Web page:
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Add To Calendar 24/02/2016 14:15:0024/02/2016 14:35:00America/ChicagoAquaculture 2016CAN EELGRASS MITIGATE THE EFFECTS OF OCEAN ACIDIFICATION ON OYSTER HEALTH? A STABLE ISOTOPIC APPROACH.   LoireThe World Aquaculture Societyjohnc@was.orgfalseanrl65yqlzh3g1q0dme13067DD/MM/YYYY

CAN EELGRASS MITIGATE THE EFFECTS OF OCEAN ACIDIFICATION ON OYSTER HEALTH? A STABLE ISOTOPIC APPROACH.  

Philip Staudigel*, Carolyn Friedman, Maya Groner, Colleen Burge, and John Bucci
 
Rosenstiel School of Marine and Atmospheric Science
University of Miami, 4600 Rickenbacker Causeway
Miami, FL 33149, USA
pstaudigel@rsmas.miami.edu
 

Ocean acidification is a term to describe a water quality condition that occurs as a result of excess atmospheric CO2 absorbed into surface water at a rate beyond that which natural processes can buffer against increased carbonic acid. This condition varies temporally and spatially within estuaries and can result in a significant decrease in pH, which lowers the availability of carbonate ions to calcifying organisms. This acidification can increase the solubility of calcium carbonate, making the process of calcification difficult for marine species such as oysters. As climate models draw increasingly dire predictions for global pCO2 over the next century, practices that can locally mitigate these impacts could play crucial role in the sustainability of global shellfisheries.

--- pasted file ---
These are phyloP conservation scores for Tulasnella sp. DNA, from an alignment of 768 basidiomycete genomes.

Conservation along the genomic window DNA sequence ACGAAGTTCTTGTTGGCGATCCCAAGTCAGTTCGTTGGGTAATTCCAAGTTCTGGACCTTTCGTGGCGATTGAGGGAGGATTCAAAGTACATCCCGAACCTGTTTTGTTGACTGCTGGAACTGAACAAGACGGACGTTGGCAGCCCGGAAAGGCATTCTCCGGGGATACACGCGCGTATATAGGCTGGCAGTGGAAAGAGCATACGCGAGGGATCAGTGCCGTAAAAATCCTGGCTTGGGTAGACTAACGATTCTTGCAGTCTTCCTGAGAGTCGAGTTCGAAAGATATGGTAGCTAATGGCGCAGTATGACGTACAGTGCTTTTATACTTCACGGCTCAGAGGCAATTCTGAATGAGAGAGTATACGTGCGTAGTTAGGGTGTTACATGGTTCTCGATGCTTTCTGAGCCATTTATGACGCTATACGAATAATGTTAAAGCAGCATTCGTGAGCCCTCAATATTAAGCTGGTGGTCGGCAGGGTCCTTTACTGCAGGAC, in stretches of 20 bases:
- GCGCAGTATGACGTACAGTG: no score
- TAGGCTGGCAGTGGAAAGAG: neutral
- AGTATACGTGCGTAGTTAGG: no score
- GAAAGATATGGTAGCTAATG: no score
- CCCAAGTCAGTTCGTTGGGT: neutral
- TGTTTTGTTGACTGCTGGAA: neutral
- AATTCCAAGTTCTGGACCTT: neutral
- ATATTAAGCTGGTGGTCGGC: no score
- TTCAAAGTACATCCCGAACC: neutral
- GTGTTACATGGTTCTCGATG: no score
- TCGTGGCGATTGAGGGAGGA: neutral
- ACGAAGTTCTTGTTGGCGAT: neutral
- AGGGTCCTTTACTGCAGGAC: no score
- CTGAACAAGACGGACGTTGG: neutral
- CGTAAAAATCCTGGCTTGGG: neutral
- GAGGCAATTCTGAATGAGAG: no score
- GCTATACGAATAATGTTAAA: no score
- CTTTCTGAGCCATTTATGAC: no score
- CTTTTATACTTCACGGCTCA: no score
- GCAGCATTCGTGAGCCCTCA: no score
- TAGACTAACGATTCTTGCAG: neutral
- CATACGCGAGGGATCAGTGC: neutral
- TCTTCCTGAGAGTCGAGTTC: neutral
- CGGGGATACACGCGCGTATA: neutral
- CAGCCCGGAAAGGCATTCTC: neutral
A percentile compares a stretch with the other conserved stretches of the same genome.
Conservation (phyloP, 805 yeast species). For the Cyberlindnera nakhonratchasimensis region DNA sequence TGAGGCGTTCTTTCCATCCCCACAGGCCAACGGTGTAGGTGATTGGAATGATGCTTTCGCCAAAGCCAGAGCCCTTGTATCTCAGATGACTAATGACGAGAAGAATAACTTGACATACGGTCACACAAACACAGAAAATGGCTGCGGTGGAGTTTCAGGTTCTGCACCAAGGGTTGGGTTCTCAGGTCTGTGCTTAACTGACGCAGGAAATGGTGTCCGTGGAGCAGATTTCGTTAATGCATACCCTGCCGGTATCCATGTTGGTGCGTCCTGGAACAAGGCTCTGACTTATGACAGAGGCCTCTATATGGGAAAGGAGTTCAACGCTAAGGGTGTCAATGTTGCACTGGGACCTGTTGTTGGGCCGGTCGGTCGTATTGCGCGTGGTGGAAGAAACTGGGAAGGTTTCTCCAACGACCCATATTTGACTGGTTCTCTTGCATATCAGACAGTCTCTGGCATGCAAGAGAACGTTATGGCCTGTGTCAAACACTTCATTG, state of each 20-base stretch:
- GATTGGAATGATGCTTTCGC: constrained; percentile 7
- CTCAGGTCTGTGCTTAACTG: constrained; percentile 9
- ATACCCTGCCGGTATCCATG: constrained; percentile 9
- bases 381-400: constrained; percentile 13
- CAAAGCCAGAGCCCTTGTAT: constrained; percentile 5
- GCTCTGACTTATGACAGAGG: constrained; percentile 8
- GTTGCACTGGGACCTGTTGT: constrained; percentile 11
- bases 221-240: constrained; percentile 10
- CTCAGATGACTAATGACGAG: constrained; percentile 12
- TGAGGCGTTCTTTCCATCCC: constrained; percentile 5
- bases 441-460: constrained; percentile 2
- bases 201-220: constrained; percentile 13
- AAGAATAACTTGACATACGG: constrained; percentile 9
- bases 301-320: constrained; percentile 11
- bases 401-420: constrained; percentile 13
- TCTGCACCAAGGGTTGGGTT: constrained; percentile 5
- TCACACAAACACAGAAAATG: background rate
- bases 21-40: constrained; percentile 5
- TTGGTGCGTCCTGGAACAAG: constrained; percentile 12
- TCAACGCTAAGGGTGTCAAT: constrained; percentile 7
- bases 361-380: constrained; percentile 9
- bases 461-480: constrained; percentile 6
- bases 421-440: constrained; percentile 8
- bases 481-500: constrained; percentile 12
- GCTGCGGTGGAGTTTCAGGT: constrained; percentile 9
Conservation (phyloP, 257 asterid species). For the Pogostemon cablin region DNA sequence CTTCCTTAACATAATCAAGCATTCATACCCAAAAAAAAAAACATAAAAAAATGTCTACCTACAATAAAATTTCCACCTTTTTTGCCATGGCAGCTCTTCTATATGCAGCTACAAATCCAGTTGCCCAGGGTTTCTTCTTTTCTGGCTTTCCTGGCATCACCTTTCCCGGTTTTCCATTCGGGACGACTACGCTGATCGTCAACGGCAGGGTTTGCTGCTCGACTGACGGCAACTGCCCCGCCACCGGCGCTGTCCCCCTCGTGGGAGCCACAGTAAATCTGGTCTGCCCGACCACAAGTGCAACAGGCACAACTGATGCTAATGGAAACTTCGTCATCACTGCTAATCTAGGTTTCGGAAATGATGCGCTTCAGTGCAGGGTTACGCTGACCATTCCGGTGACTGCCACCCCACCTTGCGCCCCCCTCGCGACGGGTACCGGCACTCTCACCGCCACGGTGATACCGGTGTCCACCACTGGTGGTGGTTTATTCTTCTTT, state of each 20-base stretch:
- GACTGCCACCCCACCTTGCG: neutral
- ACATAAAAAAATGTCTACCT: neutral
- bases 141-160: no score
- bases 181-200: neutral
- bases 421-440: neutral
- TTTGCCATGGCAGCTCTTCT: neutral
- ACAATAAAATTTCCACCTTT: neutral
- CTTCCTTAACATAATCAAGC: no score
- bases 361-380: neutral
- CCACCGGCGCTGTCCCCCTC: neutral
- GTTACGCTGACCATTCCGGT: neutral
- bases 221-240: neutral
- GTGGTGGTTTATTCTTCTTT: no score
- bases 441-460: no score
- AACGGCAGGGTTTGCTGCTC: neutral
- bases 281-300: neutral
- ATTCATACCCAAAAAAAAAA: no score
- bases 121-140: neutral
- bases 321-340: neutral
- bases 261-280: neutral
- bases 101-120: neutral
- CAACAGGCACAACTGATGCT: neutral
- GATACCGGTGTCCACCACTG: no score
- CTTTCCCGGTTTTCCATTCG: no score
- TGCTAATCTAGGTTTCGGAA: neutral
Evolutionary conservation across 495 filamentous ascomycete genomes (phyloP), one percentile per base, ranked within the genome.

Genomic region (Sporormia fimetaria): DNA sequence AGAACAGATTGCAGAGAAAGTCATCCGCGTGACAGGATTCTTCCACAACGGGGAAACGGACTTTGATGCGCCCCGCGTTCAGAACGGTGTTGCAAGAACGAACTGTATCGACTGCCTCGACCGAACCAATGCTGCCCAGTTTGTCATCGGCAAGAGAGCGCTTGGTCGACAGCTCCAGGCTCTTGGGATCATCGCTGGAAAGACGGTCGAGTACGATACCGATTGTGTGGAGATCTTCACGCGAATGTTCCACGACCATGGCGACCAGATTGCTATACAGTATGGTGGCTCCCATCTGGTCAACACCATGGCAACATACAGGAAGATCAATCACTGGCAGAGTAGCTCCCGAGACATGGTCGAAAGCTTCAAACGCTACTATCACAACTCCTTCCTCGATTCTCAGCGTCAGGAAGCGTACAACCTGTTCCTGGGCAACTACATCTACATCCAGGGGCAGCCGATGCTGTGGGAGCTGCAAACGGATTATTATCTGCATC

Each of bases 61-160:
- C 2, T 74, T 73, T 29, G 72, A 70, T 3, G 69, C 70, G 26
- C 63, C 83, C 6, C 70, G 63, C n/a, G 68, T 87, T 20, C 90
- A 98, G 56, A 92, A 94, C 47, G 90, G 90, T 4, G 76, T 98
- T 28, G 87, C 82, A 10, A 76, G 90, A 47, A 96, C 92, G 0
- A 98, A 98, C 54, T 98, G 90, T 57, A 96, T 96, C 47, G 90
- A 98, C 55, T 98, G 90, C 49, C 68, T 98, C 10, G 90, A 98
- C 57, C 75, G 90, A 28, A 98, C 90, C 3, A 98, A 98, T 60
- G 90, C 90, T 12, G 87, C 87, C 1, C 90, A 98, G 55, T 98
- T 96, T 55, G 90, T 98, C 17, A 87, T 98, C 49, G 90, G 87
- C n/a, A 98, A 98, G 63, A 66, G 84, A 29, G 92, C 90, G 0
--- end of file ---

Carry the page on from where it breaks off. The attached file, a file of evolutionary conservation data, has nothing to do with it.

The focus of this study was to determine if the natural process of photosynthesis by resident eelgrass can locally decrease or "draw down" pCO2 in the presence of oyster habitat. Six laboratory tank experiments were conducted, wherein juvenile oysters were kept under controlled pCO2 (1600, 800, and 400 ppm) water conditions with and without eelgrass. An isotopically labeled CO2 tracer was used as a carbon signature through the system; water δ13CDIC was concurrently sampled and analyzed. Isotopic analysis of eelgrass tissues demonstrated that eelgrass preferentially incorporated the lighter isotope (δ13Ceelgrass = ~-23‰) resulting in an enrichment of C13 in the remaining DIC. The measured difference in δ13CDIC between tanks with and without eelgrass indicate an average 0.72% ± 0.19% uptake of carbon by photosynthesis. Implications are that co-occurring eelgrass habitat may mitigate the negative shell impacts on oyster growth. Isotopic analyses of juvenile shell carbon composition across growth bands showed minimal difference among treatments, indicating that at their life stage, shell carbonate may not derive carbon directly from ambient water DIC.




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